The objective of the study was to evaluate the effect of race and ethnicity on differences in maternal and perinatal outcomes among U.S.-born and foreign-born women, as well as racial and ethnic disparities in outcomes within these groups. Overall, women born in the United States are at higher risk of several adverse perinatal outcomes compared to foreign-born women. Racial and ethnic disparities in birth outcomes exist in both groups. However, the complex interplay between biopsychosocial influences that mediate these inequities appear to have different effects among U.S- and foreign- born women. A better understanding of these factors can be used to combat disparities and improve outcomes for all women.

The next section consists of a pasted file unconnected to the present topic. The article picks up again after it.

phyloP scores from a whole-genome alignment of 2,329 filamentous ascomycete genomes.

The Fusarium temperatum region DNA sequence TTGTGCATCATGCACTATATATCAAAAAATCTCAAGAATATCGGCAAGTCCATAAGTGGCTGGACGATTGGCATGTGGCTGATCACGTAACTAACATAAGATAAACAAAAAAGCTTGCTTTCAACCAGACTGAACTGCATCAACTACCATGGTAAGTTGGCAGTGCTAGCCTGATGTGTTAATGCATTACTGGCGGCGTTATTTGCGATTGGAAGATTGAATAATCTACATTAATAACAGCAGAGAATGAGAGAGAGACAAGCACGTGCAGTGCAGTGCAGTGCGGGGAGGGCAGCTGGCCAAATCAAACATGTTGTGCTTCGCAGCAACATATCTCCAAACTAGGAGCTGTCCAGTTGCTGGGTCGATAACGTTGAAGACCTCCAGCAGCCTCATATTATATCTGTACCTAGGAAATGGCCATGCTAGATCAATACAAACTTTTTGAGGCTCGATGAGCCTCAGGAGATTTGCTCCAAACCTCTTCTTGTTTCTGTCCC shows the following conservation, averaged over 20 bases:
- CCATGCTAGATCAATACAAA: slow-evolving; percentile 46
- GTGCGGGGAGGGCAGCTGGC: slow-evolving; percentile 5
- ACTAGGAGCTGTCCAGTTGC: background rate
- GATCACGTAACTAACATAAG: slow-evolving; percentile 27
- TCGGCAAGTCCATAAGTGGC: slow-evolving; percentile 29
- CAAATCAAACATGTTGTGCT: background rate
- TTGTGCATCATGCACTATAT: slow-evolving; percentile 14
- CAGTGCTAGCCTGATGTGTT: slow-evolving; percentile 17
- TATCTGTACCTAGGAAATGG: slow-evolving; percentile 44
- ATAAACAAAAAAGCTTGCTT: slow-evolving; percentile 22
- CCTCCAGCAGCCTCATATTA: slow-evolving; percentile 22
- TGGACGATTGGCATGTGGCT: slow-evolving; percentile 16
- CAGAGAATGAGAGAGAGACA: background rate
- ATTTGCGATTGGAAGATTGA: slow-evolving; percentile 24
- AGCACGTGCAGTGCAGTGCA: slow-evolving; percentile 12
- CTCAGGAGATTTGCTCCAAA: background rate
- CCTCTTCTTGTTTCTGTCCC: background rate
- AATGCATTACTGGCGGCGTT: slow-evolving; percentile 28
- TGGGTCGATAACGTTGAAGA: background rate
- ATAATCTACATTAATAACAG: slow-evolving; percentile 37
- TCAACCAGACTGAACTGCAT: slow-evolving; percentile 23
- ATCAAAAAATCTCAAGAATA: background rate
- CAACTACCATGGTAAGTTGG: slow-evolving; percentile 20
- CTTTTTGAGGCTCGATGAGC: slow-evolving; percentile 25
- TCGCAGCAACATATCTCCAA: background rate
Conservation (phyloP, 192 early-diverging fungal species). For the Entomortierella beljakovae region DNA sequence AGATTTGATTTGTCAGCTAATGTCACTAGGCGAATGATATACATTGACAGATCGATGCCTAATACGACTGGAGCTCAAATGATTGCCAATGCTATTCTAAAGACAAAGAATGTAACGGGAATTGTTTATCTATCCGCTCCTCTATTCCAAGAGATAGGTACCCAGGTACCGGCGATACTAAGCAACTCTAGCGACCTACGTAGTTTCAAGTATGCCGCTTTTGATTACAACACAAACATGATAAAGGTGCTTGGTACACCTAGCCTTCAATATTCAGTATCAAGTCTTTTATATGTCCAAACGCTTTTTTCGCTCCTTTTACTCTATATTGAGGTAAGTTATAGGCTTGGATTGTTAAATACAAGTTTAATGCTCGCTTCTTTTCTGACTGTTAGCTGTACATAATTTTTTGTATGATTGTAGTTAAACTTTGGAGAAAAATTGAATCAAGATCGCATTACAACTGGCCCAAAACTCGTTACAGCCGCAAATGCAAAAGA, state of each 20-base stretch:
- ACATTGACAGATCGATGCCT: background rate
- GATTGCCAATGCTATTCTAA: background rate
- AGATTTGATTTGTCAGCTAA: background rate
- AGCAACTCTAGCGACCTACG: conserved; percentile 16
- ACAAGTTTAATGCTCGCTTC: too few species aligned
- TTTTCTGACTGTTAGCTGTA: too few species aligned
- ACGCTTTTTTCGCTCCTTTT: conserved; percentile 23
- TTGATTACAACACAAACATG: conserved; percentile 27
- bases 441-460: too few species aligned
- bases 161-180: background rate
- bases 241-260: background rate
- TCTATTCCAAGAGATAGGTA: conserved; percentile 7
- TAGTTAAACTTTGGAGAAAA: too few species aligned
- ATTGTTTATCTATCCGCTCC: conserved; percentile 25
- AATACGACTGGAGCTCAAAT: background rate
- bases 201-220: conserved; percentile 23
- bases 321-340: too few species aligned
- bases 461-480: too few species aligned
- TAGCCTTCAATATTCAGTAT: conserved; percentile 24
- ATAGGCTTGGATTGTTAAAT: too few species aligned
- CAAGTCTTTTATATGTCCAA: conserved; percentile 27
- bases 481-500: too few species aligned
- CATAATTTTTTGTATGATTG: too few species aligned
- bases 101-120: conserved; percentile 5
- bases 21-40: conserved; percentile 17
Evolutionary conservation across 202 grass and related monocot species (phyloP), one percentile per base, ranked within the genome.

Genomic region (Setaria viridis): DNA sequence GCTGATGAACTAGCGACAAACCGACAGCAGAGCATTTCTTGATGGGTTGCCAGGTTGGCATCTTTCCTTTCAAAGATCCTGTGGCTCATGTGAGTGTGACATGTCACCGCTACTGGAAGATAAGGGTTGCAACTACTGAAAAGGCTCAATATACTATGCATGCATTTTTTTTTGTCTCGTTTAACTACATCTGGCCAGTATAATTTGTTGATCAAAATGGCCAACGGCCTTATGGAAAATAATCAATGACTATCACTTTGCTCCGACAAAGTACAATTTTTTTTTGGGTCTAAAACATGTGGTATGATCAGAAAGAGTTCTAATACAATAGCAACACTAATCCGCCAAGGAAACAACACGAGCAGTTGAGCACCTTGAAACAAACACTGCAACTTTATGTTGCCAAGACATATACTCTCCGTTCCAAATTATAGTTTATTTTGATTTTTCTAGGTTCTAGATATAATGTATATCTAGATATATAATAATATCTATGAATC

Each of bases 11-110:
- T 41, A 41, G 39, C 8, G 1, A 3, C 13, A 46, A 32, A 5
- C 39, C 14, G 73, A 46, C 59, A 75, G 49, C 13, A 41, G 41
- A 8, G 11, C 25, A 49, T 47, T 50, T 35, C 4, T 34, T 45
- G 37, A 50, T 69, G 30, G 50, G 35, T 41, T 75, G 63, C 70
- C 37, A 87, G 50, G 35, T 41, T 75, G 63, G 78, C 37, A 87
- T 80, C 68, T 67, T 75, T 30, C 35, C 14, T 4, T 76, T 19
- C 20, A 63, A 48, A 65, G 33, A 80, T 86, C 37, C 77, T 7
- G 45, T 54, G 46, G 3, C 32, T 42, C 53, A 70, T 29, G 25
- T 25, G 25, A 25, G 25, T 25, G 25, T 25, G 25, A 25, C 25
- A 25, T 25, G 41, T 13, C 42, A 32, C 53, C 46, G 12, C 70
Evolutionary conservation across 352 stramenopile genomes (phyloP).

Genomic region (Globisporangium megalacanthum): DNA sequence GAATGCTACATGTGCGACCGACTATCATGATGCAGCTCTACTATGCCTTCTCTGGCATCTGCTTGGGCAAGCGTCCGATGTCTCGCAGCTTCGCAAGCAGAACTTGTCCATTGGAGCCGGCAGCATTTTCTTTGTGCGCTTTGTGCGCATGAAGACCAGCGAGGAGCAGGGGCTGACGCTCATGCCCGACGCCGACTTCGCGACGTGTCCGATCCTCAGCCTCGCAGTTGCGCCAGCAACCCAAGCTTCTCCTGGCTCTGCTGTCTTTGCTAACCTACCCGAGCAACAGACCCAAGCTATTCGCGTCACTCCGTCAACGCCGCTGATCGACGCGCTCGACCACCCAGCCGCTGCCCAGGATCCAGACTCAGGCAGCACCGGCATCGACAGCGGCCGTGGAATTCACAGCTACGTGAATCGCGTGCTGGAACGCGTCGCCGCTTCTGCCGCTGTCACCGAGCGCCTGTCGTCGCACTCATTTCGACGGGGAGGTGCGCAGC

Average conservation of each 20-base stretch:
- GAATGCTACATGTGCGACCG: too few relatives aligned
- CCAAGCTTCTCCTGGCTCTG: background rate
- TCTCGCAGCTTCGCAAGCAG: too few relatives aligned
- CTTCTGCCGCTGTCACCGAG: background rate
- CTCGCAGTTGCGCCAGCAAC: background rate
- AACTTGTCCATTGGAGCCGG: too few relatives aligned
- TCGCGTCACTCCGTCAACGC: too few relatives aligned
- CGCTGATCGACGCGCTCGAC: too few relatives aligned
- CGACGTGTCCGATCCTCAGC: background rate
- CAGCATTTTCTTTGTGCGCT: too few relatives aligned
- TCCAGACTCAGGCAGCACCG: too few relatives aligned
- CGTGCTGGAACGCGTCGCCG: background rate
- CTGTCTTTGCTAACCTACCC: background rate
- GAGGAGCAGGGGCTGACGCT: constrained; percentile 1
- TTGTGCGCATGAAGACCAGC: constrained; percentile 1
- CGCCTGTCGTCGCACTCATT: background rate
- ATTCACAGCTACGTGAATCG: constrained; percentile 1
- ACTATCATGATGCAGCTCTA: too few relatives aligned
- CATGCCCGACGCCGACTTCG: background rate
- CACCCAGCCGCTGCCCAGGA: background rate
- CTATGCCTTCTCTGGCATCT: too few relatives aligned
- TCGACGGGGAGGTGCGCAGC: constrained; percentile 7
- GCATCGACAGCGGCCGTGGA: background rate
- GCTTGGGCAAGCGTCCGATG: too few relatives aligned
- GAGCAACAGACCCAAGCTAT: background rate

Acevedo-Garcia, D., Soobader, M., & Berkman, L. F. (2005). The differential effect of foreign-born status on low birth weight by race/ethnicity and education. Pediatrics (evanston), 115(1), e20–e30
Acevedo-Garcia, D., Soobader, M., & Berkman, L. F. (2007). Low birthweight among US hispanic/latino subgroups: The effect of maternal foreign-born status and education. Social Science & Medicine (1982), 65(12), 2503–2516.
Bach, P. B. (2003). Unequal treatment: Confronting racial and ethnic disparities in health care. The New England Journal of Medicine, 349(13), 1296.